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Affordable solutions needed to intensify innovations in Indian pharma sector: DGHS

 

Wednesday, May 09, 2018

Industry, academia & research labs must utilise latest technologies to develop advanced medical products & services
 
New Delhi, May 9, 2018: Advanced, affordable and accessible solutions is the only way forward towards intensifying the innovations in Indian pharma sector, a top Union Health Ministry official said at an ASSOCHAM event held in New Delhi today.
 
“We need to build and develop an enabling ecosystem that unleashes the country’s entrepreneurial energy so that it creates a vast and vibrant marketplace for small, medium and large enterprises which are symbiotically interconnected to deliver superior and sustainable solutions,” said Dr Promila Gupta, Director General of Health Services (DGHS) while inaugurating an ASSOCHAM Pharma Conclave 2018.
 
She rued the fact that despite having technical capacity together with vast talent pool and potential, India’s role in new drug discoveries, be it bio-pharmaceuticals or bio-similar, even for country’s own health priorities is quite limited.
 
There are other factors like changing burden of disease owing to emergence of non-communicable diseases, more chronic diseases, cancerous conditions, lifestyle diseases and India is now said to be on threshold of diabetes capital of the world.
 
“All these require us to find advanced but affordable and accessible solutions and steer our efforts towards intensifying the innovations in pharma sector,” added Dr Gupta.
 
She urged the Indian pharmaceutical industry to take advantage of opportunities that have come up owing to recent revolutions at molecular level, genomics, proteomics, metabolomics, bioinformatics and imaging technology which has led to advanced research in terms of understanding the underlined mechanism of several diseases.
 
“I feel that academic institutions, research laboratories and pharmaceutical industry involved in healthcare research, should utilise these opportunities properly and come up in a big way for discovery and development of new medical products and services in the country,” further said Dr Gupta.
 
She also lauded the domestic pharmaceutical industry for playing a crucial role in manufacturing generic drugs which are being exported to about 200 countries as India takes care of about 20 per cent of global needs of generic drugs.
 
The DGHS, however strongly suggested the industry to shift its approach and put more focus on research and development (R&D) of innovative medical products and services for sustainable growth considering the significant changes in global pharma markets in terms of trade practices, competitiveness, market demands and many other factors.
 
She said that although during the last decade many Indian pharmaceutical companies have started investing in R&D for innovation of newer molecular entities, the success in terms of translating the innovation from laboratories to markets in India is limited.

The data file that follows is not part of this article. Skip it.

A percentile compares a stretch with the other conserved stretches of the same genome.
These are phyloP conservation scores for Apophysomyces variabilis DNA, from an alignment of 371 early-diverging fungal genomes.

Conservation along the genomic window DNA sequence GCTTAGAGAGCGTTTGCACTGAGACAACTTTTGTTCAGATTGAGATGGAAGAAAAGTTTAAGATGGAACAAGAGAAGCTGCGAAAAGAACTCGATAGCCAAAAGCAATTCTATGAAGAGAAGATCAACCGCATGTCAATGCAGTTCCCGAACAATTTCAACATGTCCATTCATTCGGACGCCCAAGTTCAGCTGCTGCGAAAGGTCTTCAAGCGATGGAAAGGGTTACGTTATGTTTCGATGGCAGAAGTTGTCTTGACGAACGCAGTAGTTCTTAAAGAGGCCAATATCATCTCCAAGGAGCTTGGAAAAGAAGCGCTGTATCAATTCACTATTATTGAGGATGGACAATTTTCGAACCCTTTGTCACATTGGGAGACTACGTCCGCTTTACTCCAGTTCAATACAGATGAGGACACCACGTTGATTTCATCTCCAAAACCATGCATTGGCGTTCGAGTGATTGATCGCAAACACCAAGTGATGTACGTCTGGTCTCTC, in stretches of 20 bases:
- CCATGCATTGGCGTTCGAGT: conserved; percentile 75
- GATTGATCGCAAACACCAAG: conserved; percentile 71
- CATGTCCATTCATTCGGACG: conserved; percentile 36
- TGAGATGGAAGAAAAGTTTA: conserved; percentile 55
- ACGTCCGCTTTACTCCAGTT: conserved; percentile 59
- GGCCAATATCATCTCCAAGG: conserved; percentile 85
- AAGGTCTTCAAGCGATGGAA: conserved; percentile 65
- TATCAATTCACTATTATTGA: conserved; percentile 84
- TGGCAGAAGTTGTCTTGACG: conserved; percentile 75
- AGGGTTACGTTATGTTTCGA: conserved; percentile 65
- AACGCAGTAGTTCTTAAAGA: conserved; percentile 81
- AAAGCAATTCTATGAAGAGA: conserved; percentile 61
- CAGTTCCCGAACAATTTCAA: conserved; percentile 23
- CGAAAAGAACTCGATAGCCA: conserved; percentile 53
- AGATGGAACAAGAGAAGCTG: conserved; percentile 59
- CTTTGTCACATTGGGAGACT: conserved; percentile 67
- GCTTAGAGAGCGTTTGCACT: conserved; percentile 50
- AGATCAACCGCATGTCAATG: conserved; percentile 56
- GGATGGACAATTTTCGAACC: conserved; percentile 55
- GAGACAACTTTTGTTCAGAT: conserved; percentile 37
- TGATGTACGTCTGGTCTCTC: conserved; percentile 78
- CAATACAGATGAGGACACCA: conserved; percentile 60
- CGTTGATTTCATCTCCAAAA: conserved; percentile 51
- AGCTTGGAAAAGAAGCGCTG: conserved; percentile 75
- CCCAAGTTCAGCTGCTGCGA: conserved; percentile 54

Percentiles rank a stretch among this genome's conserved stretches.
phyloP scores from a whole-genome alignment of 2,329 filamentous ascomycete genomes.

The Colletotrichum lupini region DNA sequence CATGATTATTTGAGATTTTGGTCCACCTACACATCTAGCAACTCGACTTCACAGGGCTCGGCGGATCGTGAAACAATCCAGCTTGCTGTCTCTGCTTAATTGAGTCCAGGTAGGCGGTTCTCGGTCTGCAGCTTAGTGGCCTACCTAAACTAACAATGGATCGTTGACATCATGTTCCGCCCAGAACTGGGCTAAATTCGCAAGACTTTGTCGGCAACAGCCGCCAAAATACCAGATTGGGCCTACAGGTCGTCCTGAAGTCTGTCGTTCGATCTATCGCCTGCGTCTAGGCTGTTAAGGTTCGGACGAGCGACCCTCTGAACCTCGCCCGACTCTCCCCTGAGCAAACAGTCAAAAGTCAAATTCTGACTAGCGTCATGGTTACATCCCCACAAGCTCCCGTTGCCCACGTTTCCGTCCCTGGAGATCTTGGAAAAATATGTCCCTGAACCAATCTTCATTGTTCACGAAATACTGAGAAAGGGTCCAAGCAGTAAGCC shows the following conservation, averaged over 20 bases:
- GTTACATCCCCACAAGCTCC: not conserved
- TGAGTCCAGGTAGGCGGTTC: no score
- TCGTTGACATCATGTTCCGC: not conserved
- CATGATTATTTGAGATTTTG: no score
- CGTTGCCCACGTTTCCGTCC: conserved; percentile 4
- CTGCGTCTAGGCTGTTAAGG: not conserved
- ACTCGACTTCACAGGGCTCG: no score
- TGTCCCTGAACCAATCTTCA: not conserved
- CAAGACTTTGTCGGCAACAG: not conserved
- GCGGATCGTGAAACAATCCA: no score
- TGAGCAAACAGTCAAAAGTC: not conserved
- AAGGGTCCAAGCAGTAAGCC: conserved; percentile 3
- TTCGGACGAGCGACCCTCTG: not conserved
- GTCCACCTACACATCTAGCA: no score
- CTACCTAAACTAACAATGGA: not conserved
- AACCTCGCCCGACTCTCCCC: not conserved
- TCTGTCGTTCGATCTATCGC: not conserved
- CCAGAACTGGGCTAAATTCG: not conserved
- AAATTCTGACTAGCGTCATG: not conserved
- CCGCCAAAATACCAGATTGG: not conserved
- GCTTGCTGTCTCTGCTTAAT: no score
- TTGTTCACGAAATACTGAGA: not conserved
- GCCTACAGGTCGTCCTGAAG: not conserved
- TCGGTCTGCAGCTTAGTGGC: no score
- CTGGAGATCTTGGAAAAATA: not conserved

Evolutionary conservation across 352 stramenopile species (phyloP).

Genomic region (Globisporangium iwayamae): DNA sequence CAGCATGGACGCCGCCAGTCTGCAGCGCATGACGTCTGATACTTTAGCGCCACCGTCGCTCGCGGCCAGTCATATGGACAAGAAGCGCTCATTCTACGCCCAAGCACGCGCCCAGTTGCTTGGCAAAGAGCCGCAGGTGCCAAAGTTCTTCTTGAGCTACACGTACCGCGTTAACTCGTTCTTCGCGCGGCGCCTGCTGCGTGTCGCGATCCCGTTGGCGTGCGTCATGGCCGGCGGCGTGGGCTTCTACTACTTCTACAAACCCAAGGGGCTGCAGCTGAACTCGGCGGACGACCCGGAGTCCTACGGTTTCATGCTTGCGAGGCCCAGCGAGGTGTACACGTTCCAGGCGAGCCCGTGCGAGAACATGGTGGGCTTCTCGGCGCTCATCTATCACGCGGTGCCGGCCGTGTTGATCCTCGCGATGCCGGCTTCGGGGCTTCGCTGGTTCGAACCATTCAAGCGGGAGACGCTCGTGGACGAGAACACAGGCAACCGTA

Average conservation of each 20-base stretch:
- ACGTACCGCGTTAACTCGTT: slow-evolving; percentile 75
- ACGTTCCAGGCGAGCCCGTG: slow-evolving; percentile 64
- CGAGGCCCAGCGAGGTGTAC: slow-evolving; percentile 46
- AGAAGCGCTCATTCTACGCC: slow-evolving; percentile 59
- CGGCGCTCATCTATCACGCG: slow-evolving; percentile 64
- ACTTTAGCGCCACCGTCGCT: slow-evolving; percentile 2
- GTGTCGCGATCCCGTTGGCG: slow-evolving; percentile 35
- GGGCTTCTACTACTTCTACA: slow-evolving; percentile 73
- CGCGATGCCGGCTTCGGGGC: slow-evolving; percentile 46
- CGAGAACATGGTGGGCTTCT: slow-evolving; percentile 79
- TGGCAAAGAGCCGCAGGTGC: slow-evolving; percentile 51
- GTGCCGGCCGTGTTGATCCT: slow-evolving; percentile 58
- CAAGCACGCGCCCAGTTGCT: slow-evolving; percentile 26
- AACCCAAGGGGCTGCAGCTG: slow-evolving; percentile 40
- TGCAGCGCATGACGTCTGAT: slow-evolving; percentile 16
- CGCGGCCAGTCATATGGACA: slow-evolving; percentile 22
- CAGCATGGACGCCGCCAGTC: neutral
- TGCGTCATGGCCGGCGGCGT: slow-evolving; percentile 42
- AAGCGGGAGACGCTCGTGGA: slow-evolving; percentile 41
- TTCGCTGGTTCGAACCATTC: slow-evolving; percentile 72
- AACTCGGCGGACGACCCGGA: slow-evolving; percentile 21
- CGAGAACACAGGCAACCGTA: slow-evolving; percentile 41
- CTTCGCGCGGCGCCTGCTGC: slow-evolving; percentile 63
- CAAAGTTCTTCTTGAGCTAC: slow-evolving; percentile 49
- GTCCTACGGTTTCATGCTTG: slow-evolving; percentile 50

“This requires effective co-ordination and exchange of information and collaboration between academic institutions, universities and industry and a very clear understanding of regulatory pathways which is the need of the hour for these innovations,” said Dr Gupta.
 
Highlighting the steps taken by the Union Government, she said that draft new Drugs and Clinical Trial Rules notified in February 2018 contain various provisions for encouraging research and development of drugs - reducing time in disposal of application given for conducting clinical trial for a new drug or investigational new drug as part of discovery, research and manufacture in India; waving off local clinical trial requirement if the new drug is approved and marketed in any of the countries identified by the DCGI  (Drug Controller General of India) and special mechanism incorporated to expedite development of new drugs and approval processes intended to be used in life threatening or serious disease conditions or rare diseases and for drugs intended to be used in diseases of special relevance to Indian scenario or unmet medical needs in India or for disaster or for specific defence use.
 
“Realising the importance of clinical trials for innovation of new drugs to cope up with challenges of disease burden in public health, the CDSCO (Central Drugs Standard Control Organization) and the Ministry of Health and Family Welfare have taken various measures to promote the scientific and ethical clinical trials in the country,” she added.
 

About ASSOCHAM:

ASSOCHAM initiated its endeavour of value creation for Indian industry in 1920. It was established by promoter Chambers, representing all regions of India. Having in its fold over 400 Chambers and Trade Associations, and serving over 4.5 lakh members across India. ASSOCHAM has emerged as the fountainhead of Knowledge for Indian industry, which is all set to redefine the dynamics of growth and development in the Knowledge Based Economy. More information available on www.assocham.org
 
For further details, please contact:
 
Manju Negi
AVDHESH SHARMA    
ASSOCHAM
ASSOCHAM    
011-46550509; +919810910911
011-46550508; +918527639419

 

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